• University of Mannheim Featured PhD Programmes
  • Carlos III Health Institute Featured PhD Programmes
  • University of Leeds Featured PhD Programmes
  • London School of Economics and Political Science Featured PhD Programmes
  • University of Glasgow Featured PhD Programmes
  • University of Leeds Featured PhD Programmes
  • University of Leeds Featured PhD Programmes
University of Liverpool Featured PhD Programmes
University of Southampton Featured PhD Programmes
Imperial College London Featured PhD Programmes
University of Bristol Featured PhD Programmes
University of Manchester Featured PhD Programmes

Regulation of cardiac ion channels by carbon monoxide


Project Description

Carbon monoxide (CO) poisoning accounts for more than 50% of all fatal poisonings, and the organs most susceptible to damage are the heart and brain. While chronic CO exposure can induce myocardial injury and fibrosis, acute exposure is associated with a disruption of ventricular repolarization and prolongation of the QT interval (termed long-QT (LQT) syndrome), thereby predisposing affected individuals to arrhythmias and even sudden death.

We have shown that several cardiovascular ion channels are important targets for modulation by CO and their regulation can contribute to the pro-arrhythmic effects of this gas. For example, pro-arrhythmic / LQT-like effects of CO may be due, at least in part, to its ability to modulate the activity of Nav1.5 and hERG-1 (see further reading, below, and unpublished observations); inheritable mutations in these channels are known to cause LQT3 and LQT2 respectively. KCNQ1 encodes the a-subunit of the voltage-gated potassium channel KvLQT1 (also known as Kv7.1) that co-assembles with KCNE1 (a-subunit, also known as minK) in vivo to form channels that gives rise to IKs, the slow delayed rectifier K+ current which plays an important role in repolarization during phase 3 of the cardiac action potential. The importance of KvLQT1 is reflected in the fact that numerous inheritable mutations in KCNQ1 give rise to LQT1, the most common of the LQT syndromes.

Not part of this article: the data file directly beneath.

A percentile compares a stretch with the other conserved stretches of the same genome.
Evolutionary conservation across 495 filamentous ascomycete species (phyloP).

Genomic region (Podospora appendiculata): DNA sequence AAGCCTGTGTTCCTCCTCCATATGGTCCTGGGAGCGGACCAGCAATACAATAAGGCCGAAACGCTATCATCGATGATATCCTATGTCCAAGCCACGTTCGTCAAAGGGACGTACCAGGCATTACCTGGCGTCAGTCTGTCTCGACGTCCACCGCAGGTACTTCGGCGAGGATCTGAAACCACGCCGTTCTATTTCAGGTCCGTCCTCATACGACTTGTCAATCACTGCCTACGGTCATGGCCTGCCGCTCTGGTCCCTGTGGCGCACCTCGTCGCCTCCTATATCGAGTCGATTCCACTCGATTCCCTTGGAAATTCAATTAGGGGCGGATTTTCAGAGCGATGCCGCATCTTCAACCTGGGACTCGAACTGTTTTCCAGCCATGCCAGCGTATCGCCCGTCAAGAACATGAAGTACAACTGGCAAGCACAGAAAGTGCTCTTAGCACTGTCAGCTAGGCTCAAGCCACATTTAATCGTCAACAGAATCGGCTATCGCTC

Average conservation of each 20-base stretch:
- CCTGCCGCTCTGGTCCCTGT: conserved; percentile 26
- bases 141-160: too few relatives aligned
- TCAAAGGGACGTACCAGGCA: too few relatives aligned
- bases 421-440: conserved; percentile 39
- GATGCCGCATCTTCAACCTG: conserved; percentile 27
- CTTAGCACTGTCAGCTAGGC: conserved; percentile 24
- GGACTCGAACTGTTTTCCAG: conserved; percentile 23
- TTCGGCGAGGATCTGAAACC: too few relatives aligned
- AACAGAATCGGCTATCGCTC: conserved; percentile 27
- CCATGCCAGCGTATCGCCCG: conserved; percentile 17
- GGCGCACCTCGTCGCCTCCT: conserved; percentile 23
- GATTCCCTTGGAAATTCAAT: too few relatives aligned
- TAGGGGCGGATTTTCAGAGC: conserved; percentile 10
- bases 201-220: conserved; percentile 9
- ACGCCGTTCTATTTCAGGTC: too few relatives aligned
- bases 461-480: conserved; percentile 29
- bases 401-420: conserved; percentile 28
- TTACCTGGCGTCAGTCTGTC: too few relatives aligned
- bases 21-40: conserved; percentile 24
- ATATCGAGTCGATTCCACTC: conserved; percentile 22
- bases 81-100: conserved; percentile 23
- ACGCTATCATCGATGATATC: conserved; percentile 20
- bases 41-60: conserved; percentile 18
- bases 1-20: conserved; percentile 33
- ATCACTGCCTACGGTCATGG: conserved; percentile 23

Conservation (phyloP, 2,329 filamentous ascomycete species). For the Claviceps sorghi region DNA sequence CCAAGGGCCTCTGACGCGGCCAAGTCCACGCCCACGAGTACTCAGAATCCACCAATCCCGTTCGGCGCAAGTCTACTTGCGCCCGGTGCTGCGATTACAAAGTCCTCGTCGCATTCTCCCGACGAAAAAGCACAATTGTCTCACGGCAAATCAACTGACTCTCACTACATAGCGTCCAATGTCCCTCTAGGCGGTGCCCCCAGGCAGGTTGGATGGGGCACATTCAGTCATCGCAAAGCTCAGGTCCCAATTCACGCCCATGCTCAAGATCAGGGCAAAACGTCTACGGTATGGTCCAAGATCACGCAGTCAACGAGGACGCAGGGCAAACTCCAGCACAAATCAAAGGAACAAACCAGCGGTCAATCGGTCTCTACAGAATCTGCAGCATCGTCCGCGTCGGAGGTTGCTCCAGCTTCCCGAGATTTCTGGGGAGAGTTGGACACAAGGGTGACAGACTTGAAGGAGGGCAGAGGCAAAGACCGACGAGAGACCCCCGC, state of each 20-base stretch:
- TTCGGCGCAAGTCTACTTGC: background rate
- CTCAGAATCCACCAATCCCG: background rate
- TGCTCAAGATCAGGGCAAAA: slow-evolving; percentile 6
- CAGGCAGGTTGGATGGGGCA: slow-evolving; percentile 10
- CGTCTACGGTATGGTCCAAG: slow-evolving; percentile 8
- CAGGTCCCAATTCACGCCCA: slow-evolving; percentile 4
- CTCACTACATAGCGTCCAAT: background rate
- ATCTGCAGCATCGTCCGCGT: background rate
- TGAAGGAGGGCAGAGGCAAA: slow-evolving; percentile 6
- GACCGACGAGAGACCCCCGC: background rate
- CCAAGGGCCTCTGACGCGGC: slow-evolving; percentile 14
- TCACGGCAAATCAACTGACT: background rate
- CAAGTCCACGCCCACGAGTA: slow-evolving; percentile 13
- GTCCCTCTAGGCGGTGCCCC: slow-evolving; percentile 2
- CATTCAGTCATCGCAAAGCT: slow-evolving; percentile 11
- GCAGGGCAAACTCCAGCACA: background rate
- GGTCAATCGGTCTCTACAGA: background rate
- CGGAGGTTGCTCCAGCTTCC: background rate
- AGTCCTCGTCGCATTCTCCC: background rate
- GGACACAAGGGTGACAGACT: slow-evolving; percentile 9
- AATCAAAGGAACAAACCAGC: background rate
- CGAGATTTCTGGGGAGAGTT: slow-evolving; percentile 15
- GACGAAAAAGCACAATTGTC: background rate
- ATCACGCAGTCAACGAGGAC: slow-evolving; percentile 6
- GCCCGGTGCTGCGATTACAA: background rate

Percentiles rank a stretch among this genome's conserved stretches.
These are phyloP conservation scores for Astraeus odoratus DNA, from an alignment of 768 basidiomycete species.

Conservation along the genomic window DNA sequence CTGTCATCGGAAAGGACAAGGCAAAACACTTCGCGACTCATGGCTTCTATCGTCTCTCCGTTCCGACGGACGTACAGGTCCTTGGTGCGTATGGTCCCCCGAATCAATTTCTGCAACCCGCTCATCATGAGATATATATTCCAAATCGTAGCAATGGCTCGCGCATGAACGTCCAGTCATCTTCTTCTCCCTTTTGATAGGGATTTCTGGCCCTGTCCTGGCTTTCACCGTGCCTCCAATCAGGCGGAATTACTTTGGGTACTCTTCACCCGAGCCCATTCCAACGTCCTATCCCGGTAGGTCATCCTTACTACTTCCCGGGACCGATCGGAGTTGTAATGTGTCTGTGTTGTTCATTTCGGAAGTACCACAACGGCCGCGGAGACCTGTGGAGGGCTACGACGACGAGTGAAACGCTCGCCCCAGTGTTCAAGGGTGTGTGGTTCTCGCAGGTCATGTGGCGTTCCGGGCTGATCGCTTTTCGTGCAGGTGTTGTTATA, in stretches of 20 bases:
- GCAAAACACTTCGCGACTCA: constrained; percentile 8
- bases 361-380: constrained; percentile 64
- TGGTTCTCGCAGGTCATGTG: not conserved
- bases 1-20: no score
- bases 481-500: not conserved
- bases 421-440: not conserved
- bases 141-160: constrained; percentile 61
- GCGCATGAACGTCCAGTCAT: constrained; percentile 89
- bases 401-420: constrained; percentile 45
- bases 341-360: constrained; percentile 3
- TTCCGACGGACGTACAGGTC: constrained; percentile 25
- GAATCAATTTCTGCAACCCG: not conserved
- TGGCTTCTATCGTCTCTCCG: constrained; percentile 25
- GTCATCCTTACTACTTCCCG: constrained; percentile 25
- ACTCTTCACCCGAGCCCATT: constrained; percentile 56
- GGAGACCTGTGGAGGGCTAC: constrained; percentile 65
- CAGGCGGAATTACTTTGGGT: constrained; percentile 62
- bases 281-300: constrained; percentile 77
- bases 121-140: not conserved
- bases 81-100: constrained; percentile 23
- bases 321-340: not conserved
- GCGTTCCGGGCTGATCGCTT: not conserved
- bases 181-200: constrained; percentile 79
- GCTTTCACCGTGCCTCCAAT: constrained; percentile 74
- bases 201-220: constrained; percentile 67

In this multidisciplinary study we shall explore the modulation of IKs and other ion channels contributing to the cardiac action potential using a range of complementary cell biology techniques including patch-clamp electrophysiology, molecular biology and confocal laser-scanning microscopy. We will fully characterise the molecular mechanisms and structural requirements underlying CO-mediated regulation of these channels, and determine the significance of such modulation to arrhythmia generation. Our studies will therefore further develop our understanding of (and hence treatment of) CO-induced arrhythmias. The project will be co-supervised by Dr John Boyle and Professor Derek Steele.

Funding Notes

You should hold a first degree equivalent to at least a UK upper second class honours degree in a relevant subject. Candidate whose first language is not English must provide evidence that their English language is sufficient to meet the specific demands of their study, the Faculty minimum requirements are:
•British Council IELTS - score of 6.5 overall, with no element less than 6.0
•TOEFL iBT - overall score of 92 with the listening and reading element no less than 21, writing element no less than 22 and the speaking element no less than 23.

References

Dallas, M.L. et al. (2012) Am. J. Resp. Crit. Care Med.186, 648-656.
Boycott, H.E. et al. (2013). FASEB J. 27: 3395-3407.
Scragg, J.L. et al. (2008) J. Biol. Chem. 283, 24412-24419.

Email Now

Insert previous message below for editing? 
You haven’t included a message. Providing a specific message means universities will take your enquiry more seriously and helps them provide the information you need.
Why not add a message here
* required field
Send a copy to me for my own records.
Email Sent

Share this page:

Cookie Policy    X